If the budget recently enacted by the General Assembly becomes law, the state’s forestry division would move from the Department of Environment and Natural Resources to the Department of Agriculture and Consumer Services.
The proposal has drawn fire from environmental groups, green-friendly lawmakers, and DENR officials. They say the move would give logging interests too much sway over forestry management, and that a regulatory shift of this magnitude should be done apart from the budget process. Backers of the measure counter that DENR violates the property rights of forests owners and that since tree farms make up much of the state’s timber resources, the agriculture department would do a better job managing and marketing lumber products while protecting public access and recreational use.
In a radio address, Rep. Pricey Harrison, D-Guilford, said the state budget is “gutting” DENR. “It’s bad,” she said. “It’s worse than anything I can imagine. They are being raided, wiped out. This strategy by the new leadership makes no fiscal sense. It’s not a good move.”
DENR Director of Communications Diana Kees said a big move like this should be subjected to the scrutiny of a comprehensive study by an outside organization before it is approved. “There’s not any one right way to organize,” she said. “They use different models in different states. We’re saying ‘let’s study this and make deliberate choices before we move forward.’”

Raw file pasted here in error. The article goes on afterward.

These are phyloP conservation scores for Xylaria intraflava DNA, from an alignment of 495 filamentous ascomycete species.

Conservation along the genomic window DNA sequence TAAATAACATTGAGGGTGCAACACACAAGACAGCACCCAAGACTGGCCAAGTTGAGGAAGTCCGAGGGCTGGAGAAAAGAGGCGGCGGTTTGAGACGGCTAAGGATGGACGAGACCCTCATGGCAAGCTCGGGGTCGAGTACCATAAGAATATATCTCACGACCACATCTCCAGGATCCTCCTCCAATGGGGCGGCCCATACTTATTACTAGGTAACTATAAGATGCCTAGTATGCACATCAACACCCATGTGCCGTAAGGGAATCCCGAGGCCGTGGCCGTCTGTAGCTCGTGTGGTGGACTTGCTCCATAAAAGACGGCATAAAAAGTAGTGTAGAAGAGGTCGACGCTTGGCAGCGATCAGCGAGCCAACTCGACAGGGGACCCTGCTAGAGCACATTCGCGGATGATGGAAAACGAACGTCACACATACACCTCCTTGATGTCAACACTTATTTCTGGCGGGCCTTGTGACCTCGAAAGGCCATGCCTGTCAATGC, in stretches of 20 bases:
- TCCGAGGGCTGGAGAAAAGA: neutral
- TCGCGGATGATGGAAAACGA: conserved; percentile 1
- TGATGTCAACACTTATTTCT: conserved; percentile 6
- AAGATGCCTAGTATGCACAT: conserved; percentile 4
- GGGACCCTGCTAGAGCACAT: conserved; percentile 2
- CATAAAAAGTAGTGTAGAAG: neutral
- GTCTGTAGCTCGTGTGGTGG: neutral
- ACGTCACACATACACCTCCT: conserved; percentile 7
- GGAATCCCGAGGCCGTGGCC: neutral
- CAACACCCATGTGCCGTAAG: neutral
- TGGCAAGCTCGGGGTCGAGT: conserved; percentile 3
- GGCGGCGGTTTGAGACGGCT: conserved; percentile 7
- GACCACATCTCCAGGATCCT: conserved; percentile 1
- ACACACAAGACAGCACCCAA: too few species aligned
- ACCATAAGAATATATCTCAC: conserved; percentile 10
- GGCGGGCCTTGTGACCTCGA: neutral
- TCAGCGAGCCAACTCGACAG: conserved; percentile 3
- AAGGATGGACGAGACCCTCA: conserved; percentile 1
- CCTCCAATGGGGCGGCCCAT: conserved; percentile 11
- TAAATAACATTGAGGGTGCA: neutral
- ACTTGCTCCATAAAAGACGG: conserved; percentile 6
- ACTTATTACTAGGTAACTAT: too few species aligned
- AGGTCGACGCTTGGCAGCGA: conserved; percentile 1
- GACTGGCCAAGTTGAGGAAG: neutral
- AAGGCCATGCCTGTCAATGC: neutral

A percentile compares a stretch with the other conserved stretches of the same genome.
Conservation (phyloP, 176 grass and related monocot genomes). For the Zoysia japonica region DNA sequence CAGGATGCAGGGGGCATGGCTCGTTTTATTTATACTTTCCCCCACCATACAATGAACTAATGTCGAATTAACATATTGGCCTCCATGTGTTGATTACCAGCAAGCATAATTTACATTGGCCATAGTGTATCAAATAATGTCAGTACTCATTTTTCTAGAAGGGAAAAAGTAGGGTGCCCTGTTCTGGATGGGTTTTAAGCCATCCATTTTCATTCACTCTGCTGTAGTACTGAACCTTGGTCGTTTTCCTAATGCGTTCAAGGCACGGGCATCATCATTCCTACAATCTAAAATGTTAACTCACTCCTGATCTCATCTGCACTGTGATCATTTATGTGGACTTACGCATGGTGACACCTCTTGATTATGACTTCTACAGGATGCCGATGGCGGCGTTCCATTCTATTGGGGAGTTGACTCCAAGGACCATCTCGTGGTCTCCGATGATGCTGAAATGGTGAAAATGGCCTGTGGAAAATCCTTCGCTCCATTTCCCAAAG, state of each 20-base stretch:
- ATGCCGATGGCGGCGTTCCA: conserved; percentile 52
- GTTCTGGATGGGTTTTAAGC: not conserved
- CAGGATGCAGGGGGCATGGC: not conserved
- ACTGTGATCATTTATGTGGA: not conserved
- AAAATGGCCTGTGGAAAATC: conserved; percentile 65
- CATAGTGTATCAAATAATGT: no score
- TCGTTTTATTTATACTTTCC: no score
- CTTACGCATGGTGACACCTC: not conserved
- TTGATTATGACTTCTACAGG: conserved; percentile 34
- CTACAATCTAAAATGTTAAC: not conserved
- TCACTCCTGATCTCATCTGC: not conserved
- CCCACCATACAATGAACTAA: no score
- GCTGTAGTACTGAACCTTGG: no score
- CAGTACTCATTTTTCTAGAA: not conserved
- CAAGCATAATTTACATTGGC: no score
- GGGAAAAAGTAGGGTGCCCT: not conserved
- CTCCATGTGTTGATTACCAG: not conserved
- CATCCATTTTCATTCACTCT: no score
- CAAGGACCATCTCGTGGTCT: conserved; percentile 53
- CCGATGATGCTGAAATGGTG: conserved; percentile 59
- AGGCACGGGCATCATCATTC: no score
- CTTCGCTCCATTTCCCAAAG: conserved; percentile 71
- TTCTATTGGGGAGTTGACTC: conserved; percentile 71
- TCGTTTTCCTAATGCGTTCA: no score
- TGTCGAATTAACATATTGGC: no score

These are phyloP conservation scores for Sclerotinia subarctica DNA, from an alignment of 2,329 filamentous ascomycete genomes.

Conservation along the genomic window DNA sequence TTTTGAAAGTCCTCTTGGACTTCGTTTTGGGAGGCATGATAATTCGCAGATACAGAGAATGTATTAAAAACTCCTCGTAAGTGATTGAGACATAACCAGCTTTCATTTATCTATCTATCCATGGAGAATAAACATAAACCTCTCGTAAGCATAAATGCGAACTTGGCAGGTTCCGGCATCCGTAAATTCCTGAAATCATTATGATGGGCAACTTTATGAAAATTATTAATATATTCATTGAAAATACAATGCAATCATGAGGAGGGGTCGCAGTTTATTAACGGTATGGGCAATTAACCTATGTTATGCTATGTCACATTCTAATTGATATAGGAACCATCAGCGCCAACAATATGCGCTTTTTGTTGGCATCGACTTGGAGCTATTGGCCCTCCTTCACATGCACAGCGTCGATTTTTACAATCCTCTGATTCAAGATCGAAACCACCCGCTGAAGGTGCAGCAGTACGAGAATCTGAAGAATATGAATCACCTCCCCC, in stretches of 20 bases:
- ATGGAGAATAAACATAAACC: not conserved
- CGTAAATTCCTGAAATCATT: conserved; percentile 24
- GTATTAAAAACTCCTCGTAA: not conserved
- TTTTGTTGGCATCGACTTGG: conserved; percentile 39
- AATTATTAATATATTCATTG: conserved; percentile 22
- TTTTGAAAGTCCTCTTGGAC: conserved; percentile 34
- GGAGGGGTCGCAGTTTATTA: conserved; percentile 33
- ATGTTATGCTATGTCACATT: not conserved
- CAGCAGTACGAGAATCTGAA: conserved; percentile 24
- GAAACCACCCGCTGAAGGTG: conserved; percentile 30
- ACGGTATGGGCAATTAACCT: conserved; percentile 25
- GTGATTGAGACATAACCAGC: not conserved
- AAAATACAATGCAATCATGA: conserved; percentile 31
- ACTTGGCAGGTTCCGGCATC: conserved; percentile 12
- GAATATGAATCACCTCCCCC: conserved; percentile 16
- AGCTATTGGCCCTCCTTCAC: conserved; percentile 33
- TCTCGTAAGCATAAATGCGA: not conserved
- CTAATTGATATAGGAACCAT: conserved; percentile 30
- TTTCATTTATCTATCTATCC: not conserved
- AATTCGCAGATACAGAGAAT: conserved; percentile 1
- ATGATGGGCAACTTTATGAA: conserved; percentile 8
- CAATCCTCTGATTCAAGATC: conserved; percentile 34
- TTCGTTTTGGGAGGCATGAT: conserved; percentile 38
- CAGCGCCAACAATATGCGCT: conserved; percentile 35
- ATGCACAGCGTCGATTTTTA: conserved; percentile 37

Environment North Carolina State Director Elizabeth Outz said her organization opposes the idea. “It doesn’t have a budget justification,” she said. “It’s not going to save the state money. It doesn’t have a point to it. It’s not thoughtfully crafted and it will have some repercussions. DACS doesn’t have a conservation mission. This transfer of power from a conservation agency to an agricultural production agency could affect the health of our forests.”
Grady McCallie, the policy director at the North Carolina Conservation Network, also objects to the way it’s being handled. “This is a significant budget choice that needs significant thought,” she said. “The legislature would be wise to go slowly and look at the implications instead of rushing through.” McCallie also fears the conservation component of the equation will be lost if the division is given over to DACS.
In contrast, Americans for Prosperity North Carolina State Director Dallas Woodhouse said changing hands from one agency to another would put forest management where it belongs. “Forests are not museums, and the division of forestry is moving from an agency of heavy-handed regulation to one that has a lighter footprint, more cooperation and marketing,” he said. “I think it will benefit taxpayers because it will make sure our forests have some value. It benefits property owners because they will be able to use their property as they see fit.”
Woodhouse sees the move, along with the removal of the Division of Soil and Water from DENR’s grasp, as long overdue. “It’s a good thing, anything we can get out from under DENR,” he said. “Hopefully, this will make DENR a decimated shell of its former self. Cutting it back is a good step, but it’s not enough. We need to get North Carolina out from the crushing regulations of DENR. That’s the important thing.”